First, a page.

DPP has a tough battle ahead at end of year
By Paul Lin 林保華
Saturday, Mar 06, 2010, Page 8
After last Saturday’s four legislative by-elections, I felt I could finally talk about the five year-end special municipality elections, a topic I have been thinking about for some time.
Media reports have said the pan-green camp has a plan for winning the elections in Taipei and Sinbei cities, the two most important areas with the most influence over national politics.
Although the Chinese Nationalist Party (KMT) has suffered a number of recent electoral defeats, it has lost only one county commissioner and seven legislative seats. This has not done much harm to its overall grip on power; all that has changed is that its position has weakened slightly. This may not be the best of times for the KMT, but it is also far from the worst. The Democratic Progressive Party (DPP) must understand both its and its opponents’ position to draw up an effective election strategy and turn the special municipality elections into something that could bring about a fundamental change.
The media has also reported that supporters wanted popular former premier Su Tseng-chang (蘇貞昌) to run for both Taipei and Sinbei mayor. Not only the green camp, but also the pan-blue camp, are sure to have taken note of Su’s decision to run in Taipei.
With two more years until the 2012 presidential election, anything could happen. There could be speculation over the possible candidates for that election, but all decisions should be postponed until the special municipality elections are over. The focus now should be on how to use the five municipal elections to increase leverage in the 2012 presidential election. Therefore, in addition to Greater Tainan — Tainan City and County — and Greater Kaohsiung — Kaohsiung City and County — the DPP must win at least one other special municipality to keep its resurgence alive. The party must study the dynamics of the situation so it can focus on its advantages and avoid shortcomings when determining where to direct its attack in the elections.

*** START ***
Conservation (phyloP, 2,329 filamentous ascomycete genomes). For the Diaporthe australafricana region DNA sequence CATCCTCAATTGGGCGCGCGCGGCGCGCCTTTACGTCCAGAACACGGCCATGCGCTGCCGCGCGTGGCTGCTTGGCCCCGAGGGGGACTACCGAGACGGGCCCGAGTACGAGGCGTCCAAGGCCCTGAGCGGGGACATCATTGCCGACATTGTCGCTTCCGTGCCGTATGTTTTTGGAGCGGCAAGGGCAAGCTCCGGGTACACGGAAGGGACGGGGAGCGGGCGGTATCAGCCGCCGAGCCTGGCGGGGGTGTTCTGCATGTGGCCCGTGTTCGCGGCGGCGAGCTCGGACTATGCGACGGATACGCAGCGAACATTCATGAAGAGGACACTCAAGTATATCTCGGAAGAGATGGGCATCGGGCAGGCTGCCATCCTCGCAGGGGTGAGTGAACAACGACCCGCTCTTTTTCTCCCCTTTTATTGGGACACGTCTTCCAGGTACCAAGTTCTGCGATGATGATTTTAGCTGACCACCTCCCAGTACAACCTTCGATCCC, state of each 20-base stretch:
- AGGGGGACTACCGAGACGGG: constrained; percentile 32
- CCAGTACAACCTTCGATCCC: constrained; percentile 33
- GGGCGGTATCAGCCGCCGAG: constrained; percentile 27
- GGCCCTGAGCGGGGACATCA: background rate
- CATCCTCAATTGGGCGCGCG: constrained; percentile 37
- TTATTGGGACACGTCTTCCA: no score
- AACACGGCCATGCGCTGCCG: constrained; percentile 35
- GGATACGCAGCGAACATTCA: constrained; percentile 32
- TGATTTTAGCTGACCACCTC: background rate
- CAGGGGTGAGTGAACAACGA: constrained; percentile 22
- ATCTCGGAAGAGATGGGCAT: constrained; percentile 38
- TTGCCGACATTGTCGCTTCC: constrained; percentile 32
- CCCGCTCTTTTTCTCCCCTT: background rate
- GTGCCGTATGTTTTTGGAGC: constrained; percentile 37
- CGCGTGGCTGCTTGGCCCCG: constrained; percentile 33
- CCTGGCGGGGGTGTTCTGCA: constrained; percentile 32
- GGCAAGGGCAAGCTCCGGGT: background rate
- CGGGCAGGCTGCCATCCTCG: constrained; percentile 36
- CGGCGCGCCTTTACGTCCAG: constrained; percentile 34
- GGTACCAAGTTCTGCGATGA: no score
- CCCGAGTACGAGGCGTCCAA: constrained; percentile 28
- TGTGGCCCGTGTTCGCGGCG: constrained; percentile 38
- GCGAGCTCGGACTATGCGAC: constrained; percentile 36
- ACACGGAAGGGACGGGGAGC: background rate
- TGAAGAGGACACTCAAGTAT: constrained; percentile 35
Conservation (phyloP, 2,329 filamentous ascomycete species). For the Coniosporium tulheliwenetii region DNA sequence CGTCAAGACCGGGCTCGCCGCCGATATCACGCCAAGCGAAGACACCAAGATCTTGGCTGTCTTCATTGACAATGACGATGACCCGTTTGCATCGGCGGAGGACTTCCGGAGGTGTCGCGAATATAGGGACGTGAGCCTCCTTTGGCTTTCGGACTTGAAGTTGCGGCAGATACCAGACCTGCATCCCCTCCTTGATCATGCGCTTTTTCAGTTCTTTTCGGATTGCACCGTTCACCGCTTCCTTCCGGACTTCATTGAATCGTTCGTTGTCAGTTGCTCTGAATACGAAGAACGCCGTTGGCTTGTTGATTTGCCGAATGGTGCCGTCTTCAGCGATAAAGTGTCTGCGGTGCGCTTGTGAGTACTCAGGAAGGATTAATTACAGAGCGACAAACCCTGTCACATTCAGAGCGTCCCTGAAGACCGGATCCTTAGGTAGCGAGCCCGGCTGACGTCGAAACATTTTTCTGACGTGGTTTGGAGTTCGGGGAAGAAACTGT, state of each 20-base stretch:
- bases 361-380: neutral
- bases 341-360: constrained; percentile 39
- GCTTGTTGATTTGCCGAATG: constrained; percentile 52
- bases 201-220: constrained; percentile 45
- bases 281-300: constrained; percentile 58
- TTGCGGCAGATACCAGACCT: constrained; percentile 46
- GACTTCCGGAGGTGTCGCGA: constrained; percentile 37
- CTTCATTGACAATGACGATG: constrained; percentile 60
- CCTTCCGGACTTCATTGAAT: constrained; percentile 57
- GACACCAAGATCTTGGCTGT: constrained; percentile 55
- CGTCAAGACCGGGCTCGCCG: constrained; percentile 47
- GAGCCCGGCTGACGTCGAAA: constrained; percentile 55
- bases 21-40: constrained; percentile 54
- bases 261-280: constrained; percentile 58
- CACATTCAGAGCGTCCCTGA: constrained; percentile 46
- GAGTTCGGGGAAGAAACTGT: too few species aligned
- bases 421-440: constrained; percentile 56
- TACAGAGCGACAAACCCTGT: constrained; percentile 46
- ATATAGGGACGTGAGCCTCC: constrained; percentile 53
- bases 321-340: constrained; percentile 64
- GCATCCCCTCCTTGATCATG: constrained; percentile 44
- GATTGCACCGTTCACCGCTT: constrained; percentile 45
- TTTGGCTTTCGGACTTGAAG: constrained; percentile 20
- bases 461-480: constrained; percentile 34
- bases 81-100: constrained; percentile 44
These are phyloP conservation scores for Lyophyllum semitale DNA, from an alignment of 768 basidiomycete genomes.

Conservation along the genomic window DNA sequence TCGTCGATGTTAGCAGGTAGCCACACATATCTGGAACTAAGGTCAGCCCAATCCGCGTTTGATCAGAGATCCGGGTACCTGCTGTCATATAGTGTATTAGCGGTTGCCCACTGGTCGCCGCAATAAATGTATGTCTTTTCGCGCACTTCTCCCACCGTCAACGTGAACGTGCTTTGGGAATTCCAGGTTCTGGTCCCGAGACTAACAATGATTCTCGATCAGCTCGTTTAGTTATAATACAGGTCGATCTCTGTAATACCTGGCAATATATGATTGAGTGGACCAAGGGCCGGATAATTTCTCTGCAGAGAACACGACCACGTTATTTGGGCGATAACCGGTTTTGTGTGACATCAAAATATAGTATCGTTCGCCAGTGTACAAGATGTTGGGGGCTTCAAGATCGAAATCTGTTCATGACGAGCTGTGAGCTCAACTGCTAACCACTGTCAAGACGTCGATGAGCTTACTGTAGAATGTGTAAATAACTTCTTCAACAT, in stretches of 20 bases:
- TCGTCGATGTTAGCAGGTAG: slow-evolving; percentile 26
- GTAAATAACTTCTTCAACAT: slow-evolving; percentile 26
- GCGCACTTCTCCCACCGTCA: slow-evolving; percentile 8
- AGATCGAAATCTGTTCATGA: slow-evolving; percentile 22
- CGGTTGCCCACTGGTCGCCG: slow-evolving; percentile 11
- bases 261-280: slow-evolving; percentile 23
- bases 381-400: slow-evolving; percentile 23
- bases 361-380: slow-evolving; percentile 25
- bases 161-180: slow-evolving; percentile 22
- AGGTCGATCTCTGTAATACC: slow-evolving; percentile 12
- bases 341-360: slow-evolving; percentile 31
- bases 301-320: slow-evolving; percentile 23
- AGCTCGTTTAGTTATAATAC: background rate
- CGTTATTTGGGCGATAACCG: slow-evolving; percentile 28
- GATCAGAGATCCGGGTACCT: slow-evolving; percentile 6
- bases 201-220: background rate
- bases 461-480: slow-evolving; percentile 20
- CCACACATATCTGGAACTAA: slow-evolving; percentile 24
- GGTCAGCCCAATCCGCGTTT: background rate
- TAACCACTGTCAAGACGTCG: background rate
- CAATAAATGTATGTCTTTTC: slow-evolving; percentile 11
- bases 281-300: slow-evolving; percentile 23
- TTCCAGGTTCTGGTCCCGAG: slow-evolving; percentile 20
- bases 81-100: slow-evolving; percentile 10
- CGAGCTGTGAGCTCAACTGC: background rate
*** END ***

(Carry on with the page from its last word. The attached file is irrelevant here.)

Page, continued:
There are two ways the DPP can go about fighting for Taipei and Sinbei. The more aggressive way, and the way that was chosen, would be to have Su run in Taipei City. If he were to win, the KMT would collapse. The more conservative way would have been to let Su run in Sinbei City. Winning there would be good for the DPP, but it would not be as big as winning the national capital.
However, running in Taipei also carries a greater risk. Opinion polls show that Su would stand a good chance of defeating any KMT candidate in Sinbei, while at the moment he doesn’t seem to have even a 50-50 chance of winning in Taipei, although his chances could improve. Regardless, apart from Su, no pan-green candidate seems capable of winning Sinbei.
Therefore, some people wonder what would happen if the DPP’s plan to take both Taipei and Sinbei fails. The DPP’s resurgence would lose momentum and it would also directly influence the 2012 presidential election and Taiwan’s future.
The KMT will do all it can to ensure that President Ma Ying-jeou (馬英九) is re-elected in 2012. The party will stop at nothing, making the election battle quite fierce. We can already get a sense of this from Taipei Mayor Hau Lung-bin’s (郝龍斌) comments about running for re-election in Taipei while Deputy Premier Eric Chu (朱立倫) runs in Sinbei. It is evident from Ma’s refusal to handle the KMT’s stolen assets that the party will use large amounts of money in its attempt to secure victory. The KMT will also manipulate the judiciary to attack the DPP. The DPP must be mentally prepared for a tough battle.
Paul Lin is a political commentator.
TRANSLATED BY DREW CAMERON
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